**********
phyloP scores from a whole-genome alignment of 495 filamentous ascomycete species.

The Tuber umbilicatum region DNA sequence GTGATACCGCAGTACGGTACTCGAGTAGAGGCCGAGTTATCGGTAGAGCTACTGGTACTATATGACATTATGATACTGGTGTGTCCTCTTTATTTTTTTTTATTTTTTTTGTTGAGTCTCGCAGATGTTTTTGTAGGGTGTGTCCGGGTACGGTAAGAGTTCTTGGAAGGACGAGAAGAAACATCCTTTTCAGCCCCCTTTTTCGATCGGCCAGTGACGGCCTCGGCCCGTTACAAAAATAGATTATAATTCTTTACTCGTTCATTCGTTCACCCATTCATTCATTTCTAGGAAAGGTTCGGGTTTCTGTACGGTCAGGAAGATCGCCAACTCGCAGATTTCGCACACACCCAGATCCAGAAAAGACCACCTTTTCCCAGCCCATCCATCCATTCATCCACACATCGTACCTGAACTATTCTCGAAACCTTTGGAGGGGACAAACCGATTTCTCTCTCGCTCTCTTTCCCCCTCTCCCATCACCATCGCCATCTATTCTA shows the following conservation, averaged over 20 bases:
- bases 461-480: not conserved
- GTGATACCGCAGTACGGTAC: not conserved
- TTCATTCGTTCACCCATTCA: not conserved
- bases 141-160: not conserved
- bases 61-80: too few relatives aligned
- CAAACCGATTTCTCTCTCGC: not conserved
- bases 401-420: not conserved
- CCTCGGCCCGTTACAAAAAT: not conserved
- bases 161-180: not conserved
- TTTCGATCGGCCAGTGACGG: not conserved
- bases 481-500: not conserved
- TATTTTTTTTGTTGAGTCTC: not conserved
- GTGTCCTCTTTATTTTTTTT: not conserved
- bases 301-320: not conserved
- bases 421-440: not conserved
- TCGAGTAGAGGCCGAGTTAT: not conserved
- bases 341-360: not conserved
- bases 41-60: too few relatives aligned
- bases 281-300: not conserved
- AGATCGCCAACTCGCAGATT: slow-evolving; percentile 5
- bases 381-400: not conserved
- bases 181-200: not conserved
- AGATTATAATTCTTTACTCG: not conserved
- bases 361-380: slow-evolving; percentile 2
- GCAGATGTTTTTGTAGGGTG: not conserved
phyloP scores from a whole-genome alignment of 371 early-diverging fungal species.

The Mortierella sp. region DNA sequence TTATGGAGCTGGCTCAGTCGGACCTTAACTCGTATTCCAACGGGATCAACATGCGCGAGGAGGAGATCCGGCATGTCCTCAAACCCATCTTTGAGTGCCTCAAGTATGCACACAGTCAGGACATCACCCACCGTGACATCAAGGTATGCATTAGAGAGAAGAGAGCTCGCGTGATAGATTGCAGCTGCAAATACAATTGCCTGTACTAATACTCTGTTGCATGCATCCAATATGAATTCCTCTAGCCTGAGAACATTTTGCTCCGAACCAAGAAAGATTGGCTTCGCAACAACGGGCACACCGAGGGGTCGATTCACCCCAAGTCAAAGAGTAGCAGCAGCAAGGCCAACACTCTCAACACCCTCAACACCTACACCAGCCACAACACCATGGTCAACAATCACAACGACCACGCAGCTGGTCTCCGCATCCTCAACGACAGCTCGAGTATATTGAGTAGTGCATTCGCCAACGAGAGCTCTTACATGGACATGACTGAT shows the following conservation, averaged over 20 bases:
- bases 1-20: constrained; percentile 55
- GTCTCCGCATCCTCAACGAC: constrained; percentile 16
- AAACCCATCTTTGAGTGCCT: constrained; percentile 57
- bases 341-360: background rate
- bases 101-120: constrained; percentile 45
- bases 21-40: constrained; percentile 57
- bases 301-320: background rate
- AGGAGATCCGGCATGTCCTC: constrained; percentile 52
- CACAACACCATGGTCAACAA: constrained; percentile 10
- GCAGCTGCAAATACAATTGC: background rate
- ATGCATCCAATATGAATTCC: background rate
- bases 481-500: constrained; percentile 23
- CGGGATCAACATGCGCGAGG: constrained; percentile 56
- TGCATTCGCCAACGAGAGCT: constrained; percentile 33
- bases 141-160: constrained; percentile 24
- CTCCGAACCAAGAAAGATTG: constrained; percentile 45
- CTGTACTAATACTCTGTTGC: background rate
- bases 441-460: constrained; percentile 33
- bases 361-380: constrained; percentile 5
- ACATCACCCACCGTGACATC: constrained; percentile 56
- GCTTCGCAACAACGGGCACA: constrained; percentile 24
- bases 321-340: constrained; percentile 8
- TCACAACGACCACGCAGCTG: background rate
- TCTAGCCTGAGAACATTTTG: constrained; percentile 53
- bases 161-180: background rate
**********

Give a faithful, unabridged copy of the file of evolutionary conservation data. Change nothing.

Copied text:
phyloP scores from a whole-genome alignment of 495 filamentous ascomycete species.

The Tuber umbilicatum region DNA sequence GTGATACCGCAGTACGGTACTCGAGTAGAGGCCGAGTTATCGGTAGAGCTACTGGTACTATATGACATTATGATACTGGTGTGTCCTCTTTATTTTTTTTTATTTTTTTTGTTGAGTCTCGCAGATGTTTTTGTAGGGTGTGTCCGGGTACGGTAAGAGTTCTTGGAAGGACGAGAAGAAACATCCTTTTCAGCCCCCTTTTTCGATCGGCCAGTGACGGCCTCGGCCCGTTACAAAAATAGATTATAATTCTTTACTCGTTCATTCGTTCACCCATTCATTCATTTCTAGGAAAGGTTCGGGTTTCTGTACGGTCAGGAAGATCGCCAACTCGCAGATTTCGCACACACCCAGATCCAGAAAAGACCACCTTTTCCCAGCCCATCCATCCATTCATCCACACATCGTACCTGAACTATTCTCGAAACCTTTGGAGGGGACAAACCGATTTCTCTCTCGCTCTCTTTCCCCCTCTCCCATCACCATCGCCATCTATTCTA shows the following conservation, averaged over 20 bases:
- bases 461-480: not conserved
- GTGATACCGCAGTACGGTAC: not conserved
- TTCATTCGTTCACCCATTCA: not conserved
- bases 141-160: not conserved
- bases 61-80: too few relatives aligned
- CAAACCGATTTCTCTCTCGC: not conserved
- bases 401-420: not conserved
- CCTCGGCCCGTTACAAAAAT: not conserved
- bases 161-180: not conserved
- TTTCGATCGGCCAGTGACGG: not conserved
- bases 481-500: not conserved
- TATTTTTTTTGTTGAGTCTC: not conserved
- GTGTCCTCTTTATTTTTTTT: not conserved
- bases 301-320: not conserved
- bases 421-440: not conserved
- TCGAGTAGAGGCCGAGTTAT: not conserved
- bases 341-360: not conserved
- bases 41-60: too few relatives aligned
- bases 281-300: not conserved
- AGATCGCCAACTCGCAGATT: slow-evolving; percentile 5
- bases 381-400: not conserved
- bases 181-200: not conserved
- AGATTATAATTCTTTACTCG: not conserved
- bases 361-380: slow-evolving; percentile 2
- GCAGATGTTTTTGTAGGGTG: not conserved
phyloP scores from a whole-genome alignment of 371 early-diverging fungal species.

The Mortierella sp. region DNA sequence TTATGGAGCTGGCTCAGTCGGACCTTAACTCGTATTCCAACGGGATCAACATGCGCGAGGAGGAGATCCGGCATGTCCTCAAACCCATCTTTGAGTGCCTCAAGTATGCACACAGTCAGGACATCACCCACCGTGACATCAAGGTATGCATTAGAGAGAAGAGAGCTCGCGTGATAGATTGCAGCTGCAAATACAATTGCCTGTACTAATACTCTGTTGCATGCATCCAATATGAATTCCTCTAGCCTGAGAACATTTTGCTCCGAACCAAGAAAGATTGGCTTCGCAACAACGGGCACACCGAGGGGTCGATTCACCCCAAGTCAAAGAGTAGCAGCAGCAAGGCCAACACTCTCAACACCCTCAACACCTACACCAGCCACAACACCATGGTCAACAATCACAACGACCACGCAGCTGGTCTCCGCATCCTCAACGACAGCTCGAGTATATTGAGTAGTGCATTCGCCAACGAGAGCTCTTACATGGACATGACTGAT shows the following conservation, averaged over 20 bases:
- bases 1-20: constrained; percentile 55
- GTCTCCGCATCCTCAACGAC: constrained; percentile 16
- AAACCCATCTTTGAGTGCCT: constrained; percentile 57
- bases 341-360: background rate
- bases 101-120: constrained; percentile 45
- bases 21-40: constrained; percentile 57
- bases 301-320: background rate
- AGGAGATCCGGCATGTCCTC: constrained; percentile 52
- CACAACACCATGGTCAACAA: constrained; percentile 10
- GCAGCTGCAAATACAATTGC: background rate
- ATGCATCCAATATGAATTCC: background rate
- bases 481-500: constrained; percentile 23
- CGGGATCAACATGCGCGAGG: constrained; percentile 56
- TGCATTCGCCAACGAGAGCT: constrained; percentile 33
- bases 141-160: constrained; percentile 24
- CTCCGAACCAAGAAAGATTG: constrained; percentile 45
- CTGTACTAATACTCTGTTGC: background rate
- bases 441-460: constrained; percentile 33
- bases 361-380: constrained; percentile 5
- ACATCACCCACCGTGACATC: constrained; percentile 56
- GCTTCGCAACAACGGGCACA: constrained; percentile 24
- bases 321-340: constrained; percentile 8
- TCACAACGACCACGCAGCTG: background rate
- TCTAGCCTGAGAACATTTTG: constrained; percentile 53
- bases 161-180: background rate